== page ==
Many tourists visiting coastal Maine may at some point purchase a lobster roll, with big chunks of lobster meat, a dash of mayo and a bag of potato chips on the side. But as summers become hotter and sea temperatures rise in the Gulf of Maine, there’s concern that warmer waters will cause the cold water crustacean to move elsewhere, making it harder to satisfy lobster cravings for the region’s tourists.
The Gulf of Maine has been a hotspot for ocean warming, increasing at a rate of 0.8 degrees Fahrenheit each decade in the last 40 years — about three times the global average. At higher water temperatures, lobsters hit what is known as a “stress threshold,” where they become more vulnerable to disease and less likely to reproduce.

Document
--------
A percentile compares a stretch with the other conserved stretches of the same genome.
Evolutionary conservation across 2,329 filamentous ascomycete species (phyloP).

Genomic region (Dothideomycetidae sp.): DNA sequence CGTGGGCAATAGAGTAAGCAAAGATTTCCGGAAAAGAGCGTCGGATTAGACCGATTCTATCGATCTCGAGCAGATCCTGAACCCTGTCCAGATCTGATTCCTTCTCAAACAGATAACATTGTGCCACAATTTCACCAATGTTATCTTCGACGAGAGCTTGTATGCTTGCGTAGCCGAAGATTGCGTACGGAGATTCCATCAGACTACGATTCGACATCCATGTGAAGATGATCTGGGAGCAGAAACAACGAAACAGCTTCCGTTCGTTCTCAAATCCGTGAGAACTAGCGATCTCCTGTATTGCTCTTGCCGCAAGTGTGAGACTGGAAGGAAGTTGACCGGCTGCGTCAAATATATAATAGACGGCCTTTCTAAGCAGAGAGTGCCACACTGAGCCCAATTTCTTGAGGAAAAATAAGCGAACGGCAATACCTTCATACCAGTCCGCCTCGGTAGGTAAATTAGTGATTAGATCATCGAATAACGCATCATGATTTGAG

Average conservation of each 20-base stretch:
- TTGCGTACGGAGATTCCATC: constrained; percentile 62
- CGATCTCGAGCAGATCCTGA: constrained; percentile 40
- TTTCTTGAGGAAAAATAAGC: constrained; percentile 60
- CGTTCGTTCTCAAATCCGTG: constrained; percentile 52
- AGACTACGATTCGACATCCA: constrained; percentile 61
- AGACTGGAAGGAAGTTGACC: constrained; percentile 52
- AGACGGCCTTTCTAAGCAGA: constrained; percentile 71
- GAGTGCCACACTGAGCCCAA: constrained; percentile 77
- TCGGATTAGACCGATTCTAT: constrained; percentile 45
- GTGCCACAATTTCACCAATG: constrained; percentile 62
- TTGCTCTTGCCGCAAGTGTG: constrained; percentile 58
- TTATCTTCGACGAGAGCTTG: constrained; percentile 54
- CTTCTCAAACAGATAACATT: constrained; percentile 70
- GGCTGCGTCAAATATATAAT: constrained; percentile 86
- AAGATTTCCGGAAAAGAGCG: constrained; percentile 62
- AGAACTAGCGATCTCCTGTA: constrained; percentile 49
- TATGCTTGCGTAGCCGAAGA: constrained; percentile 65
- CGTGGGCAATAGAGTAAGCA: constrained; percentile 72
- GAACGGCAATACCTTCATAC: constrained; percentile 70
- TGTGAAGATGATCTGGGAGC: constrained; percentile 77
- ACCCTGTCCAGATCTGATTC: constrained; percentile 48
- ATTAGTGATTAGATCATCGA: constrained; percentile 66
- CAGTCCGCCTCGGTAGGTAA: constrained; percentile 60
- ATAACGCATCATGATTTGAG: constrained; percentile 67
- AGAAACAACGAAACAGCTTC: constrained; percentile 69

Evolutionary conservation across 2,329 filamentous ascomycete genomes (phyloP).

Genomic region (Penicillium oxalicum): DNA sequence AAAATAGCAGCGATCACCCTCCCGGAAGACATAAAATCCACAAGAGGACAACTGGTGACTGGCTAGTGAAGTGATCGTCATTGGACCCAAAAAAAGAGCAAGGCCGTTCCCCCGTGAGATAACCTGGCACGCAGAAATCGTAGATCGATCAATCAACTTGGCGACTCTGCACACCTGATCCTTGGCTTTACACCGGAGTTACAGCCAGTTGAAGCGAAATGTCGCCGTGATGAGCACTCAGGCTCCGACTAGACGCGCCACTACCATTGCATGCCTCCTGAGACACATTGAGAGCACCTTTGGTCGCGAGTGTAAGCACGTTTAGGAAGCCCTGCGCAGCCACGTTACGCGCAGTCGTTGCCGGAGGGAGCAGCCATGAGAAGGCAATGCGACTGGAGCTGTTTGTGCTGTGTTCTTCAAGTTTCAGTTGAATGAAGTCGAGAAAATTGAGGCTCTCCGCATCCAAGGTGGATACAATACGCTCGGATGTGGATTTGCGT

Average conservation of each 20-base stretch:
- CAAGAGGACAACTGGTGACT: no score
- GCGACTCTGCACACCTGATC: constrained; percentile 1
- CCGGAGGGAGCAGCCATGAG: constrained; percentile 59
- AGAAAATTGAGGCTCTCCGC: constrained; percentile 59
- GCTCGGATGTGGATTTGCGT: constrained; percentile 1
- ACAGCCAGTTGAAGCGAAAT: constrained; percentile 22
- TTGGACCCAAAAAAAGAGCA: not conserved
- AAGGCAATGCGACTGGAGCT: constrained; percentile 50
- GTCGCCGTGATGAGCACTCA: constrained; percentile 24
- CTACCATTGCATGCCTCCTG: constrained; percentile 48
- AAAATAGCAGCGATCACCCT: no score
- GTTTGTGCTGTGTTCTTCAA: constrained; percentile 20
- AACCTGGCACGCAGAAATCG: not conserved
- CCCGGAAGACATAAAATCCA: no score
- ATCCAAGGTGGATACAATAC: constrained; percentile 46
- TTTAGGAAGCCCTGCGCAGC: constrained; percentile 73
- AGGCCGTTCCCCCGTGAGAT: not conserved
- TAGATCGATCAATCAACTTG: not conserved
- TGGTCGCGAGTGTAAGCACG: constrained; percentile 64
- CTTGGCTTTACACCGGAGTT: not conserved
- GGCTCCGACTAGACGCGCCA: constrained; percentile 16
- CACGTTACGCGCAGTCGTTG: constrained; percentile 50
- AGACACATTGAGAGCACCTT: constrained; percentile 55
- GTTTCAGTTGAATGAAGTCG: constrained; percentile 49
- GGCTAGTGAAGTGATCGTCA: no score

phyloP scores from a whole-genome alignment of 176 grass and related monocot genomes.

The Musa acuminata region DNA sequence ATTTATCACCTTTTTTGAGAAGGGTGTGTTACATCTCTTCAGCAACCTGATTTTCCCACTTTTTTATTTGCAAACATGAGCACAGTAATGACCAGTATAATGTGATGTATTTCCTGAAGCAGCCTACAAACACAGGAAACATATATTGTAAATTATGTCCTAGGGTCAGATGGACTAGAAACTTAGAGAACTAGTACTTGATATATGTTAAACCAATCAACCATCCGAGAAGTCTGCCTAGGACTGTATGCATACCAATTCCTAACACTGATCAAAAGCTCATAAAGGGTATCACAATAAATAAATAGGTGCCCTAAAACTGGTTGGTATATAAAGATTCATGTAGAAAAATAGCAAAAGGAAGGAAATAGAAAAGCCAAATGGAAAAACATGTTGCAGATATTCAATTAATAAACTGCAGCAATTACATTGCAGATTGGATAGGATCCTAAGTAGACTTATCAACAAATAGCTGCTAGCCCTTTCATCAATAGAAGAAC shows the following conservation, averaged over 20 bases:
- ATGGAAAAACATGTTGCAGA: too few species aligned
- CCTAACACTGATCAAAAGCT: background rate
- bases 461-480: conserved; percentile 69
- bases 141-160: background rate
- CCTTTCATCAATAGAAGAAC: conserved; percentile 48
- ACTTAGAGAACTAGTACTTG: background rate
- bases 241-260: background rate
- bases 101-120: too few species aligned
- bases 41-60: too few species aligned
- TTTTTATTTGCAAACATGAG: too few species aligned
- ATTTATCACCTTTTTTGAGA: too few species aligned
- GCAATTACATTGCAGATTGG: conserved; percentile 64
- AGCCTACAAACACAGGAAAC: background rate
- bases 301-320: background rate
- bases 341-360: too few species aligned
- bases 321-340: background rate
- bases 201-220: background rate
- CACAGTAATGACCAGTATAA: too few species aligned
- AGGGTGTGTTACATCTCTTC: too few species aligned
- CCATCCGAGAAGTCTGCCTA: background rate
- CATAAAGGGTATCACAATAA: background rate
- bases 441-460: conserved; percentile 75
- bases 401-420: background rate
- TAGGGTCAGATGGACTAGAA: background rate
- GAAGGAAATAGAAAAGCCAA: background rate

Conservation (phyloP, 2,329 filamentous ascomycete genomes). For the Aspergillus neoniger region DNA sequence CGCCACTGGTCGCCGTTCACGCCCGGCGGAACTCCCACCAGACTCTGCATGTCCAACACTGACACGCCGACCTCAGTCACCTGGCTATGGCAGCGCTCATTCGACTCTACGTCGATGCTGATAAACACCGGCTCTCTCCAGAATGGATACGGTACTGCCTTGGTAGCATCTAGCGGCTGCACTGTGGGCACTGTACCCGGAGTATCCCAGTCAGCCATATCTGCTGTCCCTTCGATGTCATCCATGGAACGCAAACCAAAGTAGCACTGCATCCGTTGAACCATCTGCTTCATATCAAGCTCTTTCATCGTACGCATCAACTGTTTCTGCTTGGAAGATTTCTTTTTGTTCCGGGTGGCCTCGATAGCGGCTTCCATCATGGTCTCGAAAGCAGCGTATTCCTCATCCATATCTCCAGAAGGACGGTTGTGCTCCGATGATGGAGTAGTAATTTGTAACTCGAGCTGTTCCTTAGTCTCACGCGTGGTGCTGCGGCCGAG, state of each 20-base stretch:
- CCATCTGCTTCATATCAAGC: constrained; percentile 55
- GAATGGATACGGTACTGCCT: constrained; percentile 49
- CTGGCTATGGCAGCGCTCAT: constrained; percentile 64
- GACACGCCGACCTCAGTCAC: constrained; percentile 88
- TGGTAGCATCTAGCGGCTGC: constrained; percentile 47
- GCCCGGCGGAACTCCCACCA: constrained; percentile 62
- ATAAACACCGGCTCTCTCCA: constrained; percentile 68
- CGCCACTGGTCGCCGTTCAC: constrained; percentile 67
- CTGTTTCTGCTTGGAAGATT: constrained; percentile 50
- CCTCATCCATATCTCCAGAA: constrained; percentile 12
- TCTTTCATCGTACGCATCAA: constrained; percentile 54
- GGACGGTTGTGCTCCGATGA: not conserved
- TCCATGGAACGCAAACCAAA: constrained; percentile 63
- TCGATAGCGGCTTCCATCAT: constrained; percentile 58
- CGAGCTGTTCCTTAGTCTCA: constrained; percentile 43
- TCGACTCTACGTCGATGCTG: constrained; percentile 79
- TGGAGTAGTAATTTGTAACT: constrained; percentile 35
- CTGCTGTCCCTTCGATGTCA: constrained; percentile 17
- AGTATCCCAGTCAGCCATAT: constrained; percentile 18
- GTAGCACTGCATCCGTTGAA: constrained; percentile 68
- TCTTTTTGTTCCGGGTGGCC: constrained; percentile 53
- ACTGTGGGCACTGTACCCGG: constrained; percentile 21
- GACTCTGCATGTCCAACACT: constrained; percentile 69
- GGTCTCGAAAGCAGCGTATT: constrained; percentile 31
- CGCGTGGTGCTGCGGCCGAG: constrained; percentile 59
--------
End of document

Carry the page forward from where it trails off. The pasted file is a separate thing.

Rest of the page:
But at least in recent years, it seems, the lobster — and some locals who depend on them for their livelihoods — have found success even as their future in warming ocean waters is more uncertain.
To read the rest of the story, please go to: Washington Post